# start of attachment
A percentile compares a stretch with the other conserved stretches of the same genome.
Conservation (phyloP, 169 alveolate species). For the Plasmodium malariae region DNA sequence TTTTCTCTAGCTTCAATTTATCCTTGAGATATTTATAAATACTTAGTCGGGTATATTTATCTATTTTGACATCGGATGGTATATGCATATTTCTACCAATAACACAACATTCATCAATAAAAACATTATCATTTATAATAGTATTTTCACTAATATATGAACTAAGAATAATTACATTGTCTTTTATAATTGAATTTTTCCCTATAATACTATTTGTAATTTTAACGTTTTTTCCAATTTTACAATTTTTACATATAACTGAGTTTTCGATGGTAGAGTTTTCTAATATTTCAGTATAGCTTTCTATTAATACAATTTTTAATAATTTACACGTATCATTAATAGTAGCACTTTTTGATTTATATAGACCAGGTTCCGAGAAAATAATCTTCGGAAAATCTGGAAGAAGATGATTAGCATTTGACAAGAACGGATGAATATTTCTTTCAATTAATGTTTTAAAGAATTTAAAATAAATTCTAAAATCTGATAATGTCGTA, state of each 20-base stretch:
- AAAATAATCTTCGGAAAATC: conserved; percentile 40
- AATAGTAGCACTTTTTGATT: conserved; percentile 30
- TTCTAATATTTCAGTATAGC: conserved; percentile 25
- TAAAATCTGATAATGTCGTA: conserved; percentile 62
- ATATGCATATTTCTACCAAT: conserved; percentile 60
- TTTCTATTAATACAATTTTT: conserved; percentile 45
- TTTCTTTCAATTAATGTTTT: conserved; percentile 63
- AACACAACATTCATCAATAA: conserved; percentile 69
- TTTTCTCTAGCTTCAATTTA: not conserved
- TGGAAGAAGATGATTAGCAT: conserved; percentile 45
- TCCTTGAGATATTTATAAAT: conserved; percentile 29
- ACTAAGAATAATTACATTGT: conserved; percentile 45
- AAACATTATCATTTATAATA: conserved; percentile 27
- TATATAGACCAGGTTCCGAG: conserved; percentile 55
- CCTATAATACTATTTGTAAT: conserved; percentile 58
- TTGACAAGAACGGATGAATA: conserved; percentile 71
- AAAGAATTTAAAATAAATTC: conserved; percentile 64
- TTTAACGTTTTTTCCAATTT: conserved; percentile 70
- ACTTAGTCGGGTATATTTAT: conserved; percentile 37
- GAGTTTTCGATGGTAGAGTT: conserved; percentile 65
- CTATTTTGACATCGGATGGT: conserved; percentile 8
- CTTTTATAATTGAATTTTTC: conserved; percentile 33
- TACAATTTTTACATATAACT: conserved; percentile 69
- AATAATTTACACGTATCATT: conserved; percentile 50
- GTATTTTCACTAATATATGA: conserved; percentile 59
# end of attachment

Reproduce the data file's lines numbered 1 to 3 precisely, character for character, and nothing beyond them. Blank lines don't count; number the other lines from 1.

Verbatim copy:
A percentile compares a stretch with the other conserved stretches of the same genome.
Conservation (phyloP, 169 alveolate species). For the Plasmodium malariae region DNA sequence TTTTCTCTAGCTTCAATTTATCCTTGAGATATTTATAAATACTTAGTCGGGTATATTTATCTATTTTGACATCGGATGGTATATGCATATTTCTACCAATAACACAACATTCATCAATAAAAACATTATCATTTATAATAGTATTTTCACTAATATATGAACTAAGAATAATTACATTGTCTTTTATAATTGAATTTTTCCCTATAATACTATTTGTAATTTTAACGTTTTTTCCAATTTTACAATTTTTACATATAACTGAGTTTTCGATGGTAGAGTTTTCTAATATTTCAGTATAGCTTTCTATTAATACAATTTTTAATAATTTACACGTATCATTAATAGTAGCACTTTTTGATTTATATAGACCAGGTTCCGAGAAAATAATCTTCGGAAAATCTGGAAGAAGATGATTAGCATTTGACAAGAACGGATGAATATTTCTTTCAATTAATGTTTTAAAGAATTTAAAATAAATTCTAAAATCTGATAATGTCGTA, state of each 20-base stretch:
- AAAATAATCTTCGGAAAATC: conserved; percentile 40